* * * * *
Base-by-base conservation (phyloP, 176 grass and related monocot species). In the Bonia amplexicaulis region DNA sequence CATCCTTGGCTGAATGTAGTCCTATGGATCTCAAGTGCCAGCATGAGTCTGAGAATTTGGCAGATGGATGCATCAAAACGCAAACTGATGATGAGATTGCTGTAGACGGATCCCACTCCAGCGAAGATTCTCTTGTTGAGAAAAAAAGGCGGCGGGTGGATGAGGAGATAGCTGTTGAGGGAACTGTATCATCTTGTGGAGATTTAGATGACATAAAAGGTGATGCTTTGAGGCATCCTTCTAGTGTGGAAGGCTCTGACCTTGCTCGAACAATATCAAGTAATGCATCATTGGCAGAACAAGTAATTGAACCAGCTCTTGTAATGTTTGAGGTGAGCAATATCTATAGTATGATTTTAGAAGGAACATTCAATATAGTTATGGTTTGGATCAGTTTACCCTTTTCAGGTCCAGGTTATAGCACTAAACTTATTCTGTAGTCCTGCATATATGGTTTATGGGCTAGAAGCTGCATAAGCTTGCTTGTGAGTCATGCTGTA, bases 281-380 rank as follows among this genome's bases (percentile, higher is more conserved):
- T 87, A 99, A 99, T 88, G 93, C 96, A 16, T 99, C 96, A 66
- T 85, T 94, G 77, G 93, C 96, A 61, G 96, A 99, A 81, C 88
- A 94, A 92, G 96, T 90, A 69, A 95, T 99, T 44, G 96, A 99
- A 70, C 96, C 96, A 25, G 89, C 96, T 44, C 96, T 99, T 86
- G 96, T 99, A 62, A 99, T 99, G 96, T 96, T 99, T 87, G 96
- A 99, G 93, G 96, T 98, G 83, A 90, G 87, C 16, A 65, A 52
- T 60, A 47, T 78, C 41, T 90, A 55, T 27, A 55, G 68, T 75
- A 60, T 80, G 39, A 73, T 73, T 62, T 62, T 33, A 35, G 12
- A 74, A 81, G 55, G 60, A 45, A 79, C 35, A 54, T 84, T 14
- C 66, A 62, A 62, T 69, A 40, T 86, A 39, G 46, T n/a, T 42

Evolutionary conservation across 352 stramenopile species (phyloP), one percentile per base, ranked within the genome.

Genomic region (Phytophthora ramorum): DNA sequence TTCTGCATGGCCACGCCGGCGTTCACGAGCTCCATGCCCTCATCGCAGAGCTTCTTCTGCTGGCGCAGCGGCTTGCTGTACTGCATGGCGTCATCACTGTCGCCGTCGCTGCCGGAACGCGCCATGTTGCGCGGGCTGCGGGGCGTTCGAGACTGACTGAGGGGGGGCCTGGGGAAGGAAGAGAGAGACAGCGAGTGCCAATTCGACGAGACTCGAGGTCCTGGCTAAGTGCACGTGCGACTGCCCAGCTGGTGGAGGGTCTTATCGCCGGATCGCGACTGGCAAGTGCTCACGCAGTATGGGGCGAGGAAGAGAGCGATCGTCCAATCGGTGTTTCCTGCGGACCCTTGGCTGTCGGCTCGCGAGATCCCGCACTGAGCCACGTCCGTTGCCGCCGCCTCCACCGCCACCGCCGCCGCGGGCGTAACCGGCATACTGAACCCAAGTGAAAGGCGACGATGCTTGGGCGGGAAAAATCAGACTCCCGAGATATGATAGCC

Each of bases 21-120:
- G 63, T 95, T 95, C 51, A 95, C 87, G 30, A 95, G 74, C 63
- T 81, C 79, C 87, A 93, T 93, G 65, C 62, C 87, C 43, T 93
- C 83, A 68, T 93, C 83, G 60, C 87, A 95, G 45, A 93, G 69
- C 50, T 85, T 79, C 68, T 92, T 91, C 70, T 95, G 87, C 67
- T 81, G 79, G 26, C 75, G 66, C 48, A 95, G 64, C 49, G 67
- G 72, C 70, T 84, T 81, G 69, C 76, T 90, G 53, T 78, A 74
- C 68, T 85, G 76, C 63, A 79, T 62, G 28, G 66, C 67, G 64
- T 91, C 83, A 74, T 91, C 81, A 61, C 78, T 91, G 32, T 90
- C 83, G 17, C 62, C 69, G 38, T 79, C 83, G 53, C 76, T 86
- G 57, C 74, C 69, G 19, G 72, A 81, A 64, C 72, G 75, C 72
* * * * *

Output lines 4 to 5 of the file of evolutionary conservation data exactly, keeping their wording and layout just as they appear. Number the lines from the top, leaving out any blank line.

- A 94, A 92, G 96, T 90, A 69, A 95, T 99, T 44, G 96, A 99
- A 70, C 96, C 96, A 25, G 89, C 96, T 44, C 96, T 99, T 86